tv BBC World News America PBS February 8, 2016 2:30pm-3:01pm PST
>> this is "bbc world news america". >> funding of this presentation is made possible by the freeman foundation, newman's own foundation, giving all profits from newman's own to charity and pursuing the common good, kovler foundation, pursuing solutions for america's neglected needs, and hong kong tourism board. ♪ >> want to know hong kong's most romantic spots? i will show you. >> i love heading to repulse bay for an evening stroll. it's the perfect, stunning backdrop for making romantic monts utterly unforgettable.
>> i have lived in the city for years, but hong kong still makes me fall in love with it time and again. >> and now, "bbc world news america". ♪ >> this is "bbc world news america" reporting from washington. thousands of syrian refugees fled thethe border, fighting, but turkey won't let them cross. an eight-year-old girl is pulled alive from the rubble and taiwan, a rare moment of hope in the hunt for survivors. 75 years after the u.s. and british joined forces to crack -- are backdern-day to mark the anniversary. ♪
kathy: welcome to our viewers on public television in america and around the globe. there is growing concern for the plight of syrian refugees trapped on the turkish border. most of them have fled the city of aleppo, where government forces have been advancing, helped by aggressive russian airstrikes. turkey, which has accepted more than 2 million refugees from syria, is now providing food and shelter for tens of thousands of people on the syrian side. the bbc reports. border,the side of the syria's war looks distant and contain. across the fence, this. today, hundreds more join the thousands who have fled aleppo. turkey, resisting letting in
more, except the sick and wounded. he and two of his children woke up in this hospital days after their home and aleppo was flattened by an airstrike. he only realized this morning that his five-year-old is still alive. i couldn't believe no one was killed, he told me. , theow the weapons used bombs, and the massive destruction they caused. it has been five years, and i did not think we would be hit. what have these children done? >> the battle for the aleppo countryside is still underway, and the regime is winning. [sirens] >> the airstrikes are relentless.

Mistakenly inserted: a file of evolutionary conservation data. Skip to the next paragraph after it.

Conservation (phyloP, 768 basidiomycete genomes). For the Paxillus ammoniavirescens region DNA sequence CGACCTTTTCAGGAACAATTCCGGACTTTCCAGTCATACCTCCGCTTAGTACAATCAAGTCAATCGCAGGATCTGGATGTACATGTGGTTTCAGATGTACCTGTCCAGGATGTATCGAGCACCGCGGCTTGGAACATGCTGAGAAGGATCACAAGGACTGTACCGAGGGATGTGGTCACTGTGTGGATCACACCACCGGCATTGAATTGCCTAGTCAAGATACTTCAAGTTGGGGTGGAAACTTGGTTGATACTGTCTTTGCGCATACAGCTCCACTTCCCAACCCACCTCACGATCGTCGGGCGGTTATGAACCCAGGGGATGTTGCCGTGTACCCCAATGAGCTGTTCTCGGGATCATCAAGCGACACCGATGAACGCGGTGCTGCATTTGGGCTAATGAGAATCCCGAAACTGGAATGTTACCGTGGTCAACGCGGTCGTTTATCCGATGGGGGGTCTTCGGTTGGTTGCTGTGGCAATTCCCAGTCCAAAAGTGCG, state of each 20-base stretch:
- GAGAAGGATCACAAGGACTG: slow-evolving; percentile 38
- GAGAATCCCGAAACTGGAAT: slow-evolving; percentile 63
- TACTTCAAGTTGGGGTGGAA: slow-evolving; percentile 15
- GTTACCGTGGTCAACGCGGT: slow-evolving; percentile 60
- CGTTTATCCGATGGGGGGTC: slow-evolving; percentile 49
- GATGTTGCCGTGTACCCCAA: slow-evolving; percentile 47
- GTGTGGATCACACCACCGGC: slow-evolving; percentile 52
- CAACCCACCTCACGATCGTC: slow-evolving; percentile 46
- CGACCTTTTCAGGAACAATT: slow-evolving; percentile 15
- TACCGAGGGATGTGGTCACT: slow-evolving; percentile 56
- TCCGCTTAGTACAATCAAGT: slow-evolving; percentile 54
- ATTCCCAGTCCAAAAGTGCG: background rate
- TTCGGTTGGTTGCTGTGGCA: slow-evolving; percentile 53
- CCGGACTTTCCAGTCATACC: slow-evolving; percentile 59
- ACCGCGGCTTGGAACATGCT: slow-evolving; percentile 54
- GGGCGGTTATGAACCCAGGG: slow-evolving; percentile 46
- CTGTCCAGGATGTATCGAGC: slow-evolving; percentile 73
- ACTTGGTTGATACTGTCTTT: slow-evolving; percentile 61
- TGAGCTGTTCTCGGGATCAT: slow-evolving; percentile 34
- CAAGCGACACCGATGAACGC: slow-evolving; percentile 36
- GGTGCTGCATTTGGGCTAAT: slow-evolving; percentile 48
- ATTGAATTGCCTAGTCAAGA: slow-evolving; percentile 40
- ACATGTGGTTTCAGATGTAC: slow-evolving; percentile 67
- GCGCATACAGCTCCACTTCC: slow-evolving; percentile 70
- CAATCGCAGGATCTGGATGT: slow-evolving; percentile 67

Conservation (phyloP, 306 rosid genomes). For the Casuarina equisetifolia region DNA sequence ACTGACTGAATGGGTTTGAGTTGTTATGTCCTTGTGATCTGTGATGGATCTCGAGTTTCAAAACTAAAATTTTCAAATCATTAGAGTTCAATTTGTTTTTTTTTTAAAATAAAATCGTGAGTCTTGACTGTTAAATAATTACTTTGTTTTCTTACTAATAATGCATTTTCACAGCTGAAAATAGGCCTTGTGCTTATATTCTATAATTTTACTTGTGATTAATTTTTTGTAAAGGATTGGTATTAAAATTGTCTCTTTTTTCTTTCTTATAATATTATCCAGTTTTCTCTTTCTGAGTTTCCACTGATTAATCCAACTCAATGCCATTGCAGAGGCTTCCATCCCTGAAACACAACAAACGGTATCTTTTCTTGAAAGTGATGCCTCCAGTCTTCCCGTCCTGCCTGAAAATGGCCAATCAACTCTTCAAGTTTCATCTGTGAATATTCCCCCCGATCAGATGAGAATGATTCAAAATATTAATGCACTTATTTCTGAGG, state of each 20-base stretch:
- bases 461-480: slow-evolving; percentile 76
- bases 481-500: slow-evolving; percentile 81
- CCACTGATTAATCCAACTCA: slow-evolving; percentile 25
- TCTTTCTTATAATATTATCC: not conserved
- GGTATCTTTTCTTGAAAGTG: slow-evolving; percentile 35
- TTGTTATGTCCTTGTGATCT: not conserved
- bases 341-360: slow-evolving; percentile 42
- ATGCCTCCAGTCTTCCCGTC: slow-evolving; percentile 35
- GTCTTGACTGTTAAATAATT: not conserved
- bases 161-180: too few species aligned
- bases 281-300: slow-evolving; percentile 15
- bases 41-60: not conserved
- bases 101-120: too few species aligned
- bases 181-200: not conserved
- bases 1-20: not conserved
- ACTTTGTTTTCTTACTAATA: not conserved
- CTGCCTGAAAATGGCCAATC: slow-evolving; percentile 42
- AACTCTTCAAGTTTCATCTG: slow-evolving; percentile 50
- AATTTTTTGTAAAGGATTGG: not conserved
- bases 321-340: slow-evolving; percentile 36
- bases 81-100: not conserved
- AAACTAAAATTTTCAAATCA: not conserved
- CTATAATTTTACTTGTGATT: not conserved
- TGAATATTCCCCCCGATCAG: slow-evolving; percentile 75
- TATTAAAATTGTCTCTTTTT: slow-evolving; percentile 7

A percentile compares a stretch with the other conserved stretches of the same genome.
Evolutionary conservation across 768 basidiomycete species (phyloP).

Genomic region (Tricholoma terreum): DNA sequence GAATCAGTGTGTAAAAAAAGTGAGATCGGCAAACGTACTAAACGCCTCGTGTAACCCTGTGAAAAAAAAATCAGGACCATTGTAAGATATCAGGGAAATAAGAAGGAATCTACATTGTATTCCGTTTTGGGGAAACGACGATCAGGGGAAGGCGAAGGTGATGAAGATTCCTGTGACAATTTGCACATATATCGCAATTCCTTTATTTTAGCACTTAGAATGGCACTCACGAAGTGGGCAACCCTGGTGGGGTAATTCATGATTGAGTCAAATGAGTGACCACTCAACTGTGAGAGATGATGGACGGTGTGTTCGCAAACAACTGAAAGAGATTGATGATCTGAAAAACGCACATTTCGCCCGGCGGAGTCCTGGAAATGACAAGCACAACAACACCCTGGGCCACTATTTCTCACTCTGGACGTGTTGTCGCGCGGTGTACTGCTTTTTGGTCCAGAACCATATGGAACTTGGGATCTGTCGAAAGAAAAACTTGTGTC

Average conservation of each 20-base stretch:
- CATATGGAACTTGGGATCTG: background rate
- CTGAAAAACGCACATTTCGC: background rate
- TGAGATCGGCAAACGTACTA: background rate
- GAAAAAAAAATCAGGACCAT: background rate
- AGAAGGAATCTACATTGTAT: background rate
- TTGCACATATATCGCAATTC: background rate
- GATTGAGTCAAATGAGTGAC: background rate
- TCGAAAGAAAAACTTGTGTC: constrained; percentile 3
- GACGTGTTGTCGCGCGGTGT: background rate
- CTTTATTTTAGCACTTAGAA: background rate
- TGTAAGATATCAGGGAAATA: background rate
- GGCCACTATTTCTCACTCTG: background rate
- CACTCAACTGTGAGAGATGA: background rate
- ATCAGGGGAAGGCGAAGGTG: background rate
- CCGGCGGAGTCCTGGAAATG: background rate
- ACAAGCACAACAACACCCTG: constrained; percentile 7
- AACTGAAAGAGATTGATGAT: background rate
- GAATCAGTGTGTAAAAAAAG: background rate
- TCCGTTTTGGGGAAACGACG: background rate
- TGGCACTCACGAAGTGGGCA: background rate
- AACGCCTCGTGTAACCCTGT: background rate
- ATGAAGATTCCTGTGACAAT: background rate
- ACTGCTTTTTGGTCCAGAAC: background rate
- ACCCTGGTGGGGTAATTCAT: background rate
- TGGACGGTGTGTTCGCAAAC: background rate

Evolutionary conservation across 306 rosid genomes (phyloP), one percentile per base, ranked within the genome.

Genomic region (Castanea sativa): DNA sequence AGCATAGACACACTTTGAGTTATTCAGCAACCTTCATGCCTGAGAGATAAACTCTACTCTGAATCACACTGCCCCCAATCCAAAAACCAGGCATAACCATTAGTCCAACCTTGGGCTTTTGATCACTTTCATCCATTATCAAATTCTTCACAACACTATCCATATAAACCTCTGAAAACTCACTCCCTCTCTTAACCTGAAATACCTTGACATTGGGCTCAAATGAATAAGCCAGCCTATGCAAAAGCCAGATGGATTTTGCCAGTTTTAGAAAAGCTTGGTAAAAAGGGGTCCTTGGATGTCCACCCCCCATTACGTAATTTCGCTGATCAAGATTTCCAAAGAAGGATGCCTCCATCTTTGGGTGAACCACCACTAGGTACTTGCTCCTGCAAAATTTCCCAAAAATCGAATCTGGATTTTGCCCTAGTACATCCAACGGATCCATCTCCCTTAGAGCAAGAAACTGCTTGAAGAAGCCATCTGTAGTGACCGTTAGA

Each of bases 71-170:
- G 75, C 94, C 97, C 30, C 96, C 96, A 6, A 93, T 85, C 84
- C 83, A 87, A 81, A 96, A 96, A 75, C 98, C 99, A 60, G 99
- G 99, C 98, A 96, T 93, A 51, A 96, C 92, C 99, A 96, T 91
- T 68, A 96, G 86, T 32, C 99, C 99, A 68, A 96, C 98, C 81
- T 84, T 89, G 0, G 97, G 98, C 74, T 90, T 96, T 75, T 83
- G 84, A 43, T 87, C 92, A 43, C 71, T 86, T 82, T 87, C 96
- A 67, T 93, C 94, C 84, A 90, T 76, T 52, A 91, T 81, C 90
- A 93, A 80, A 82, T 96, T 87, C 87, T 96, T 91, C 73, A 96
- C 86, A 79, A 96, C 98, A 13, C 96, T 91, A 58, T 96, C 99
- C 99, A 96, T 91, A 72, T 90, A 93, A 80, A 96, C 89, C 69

syrian president bashar al-assad 's forces gain ground, russian firepower speeding their advance. even here,o turkey, is worth paying for. to smugglers. his family are sick and hungry, but it is better than the constant threat of airstrikes. the russians have no mercy. they attack humans, animals, and stones. >> russian airstrikes are death, massacres, marketplaces and cafes targeting, syrians being killed, but no one cares. >> on the turkish side of the border, the war feels far away. is on a winning streak with the help of russian bombs, causing people to flee in the thousands, and they expect
the worse is to come. if aleppo falls, it will be europe's problem, too. syrian families without shelter and children cary school bags are trapped in a no man's land. turkey says they will be allowed in when necessary, until then, they wait. there is no going back. for more on the situation inside syria and the international response, i spoke with nicholas burns. -- he ishat america's america's ambassador to nato. childrenlook at those covered in shrapnel wounds and families trying to get across the border, it is easy to understand why syrian refugees feel the international community has forgotten and let them down? >> i think that's right. this is a refugee crisis of
historic proportions. syrians nowlion homeless. more than half the country is homeless, outside the country, refugees inside, like the people you show trying to flee the vicious fighting, and the indiscriminate bombing of the russian air force, iranian troops closing in, a terrible situation. there aren't a lot of good options, but we in the west need to do more to help these people. >> you have accused the white house of a lack of purpose and military strength in the face of this iranian-russian-syrian axis. what more would you want the u.s. to do? in a washington post op-ed adds that i've published last week that i published with jim jefferies, we have enormous respect for president obama. this is a difficult situation, but we are not meeting with strategic clarity and purpose.
we are giving a lot of money to refugee relief, we and europe and canada, but not using our political and military weight to try to bring about the creation of humanitarian corridor sponsored by the united nations into the cities. there is starvation and some of the syrian cities. we have refused, the united states, to create a safe zone in northern syria along the turkish border that would help people flee your this would be a difficult option. we should challenge the russians to work with us in creating it. if they turned us down, the united states, europe, sunni-arab states, should go forward by putting soldiers on the ground inside a safe zone to protect it. what other alternative is there? if we don't act, these 12 million will become 14 million before we know it. >> there are other people saying the things you are saying now in the united states, that the white house needs to do more. in your conversation with people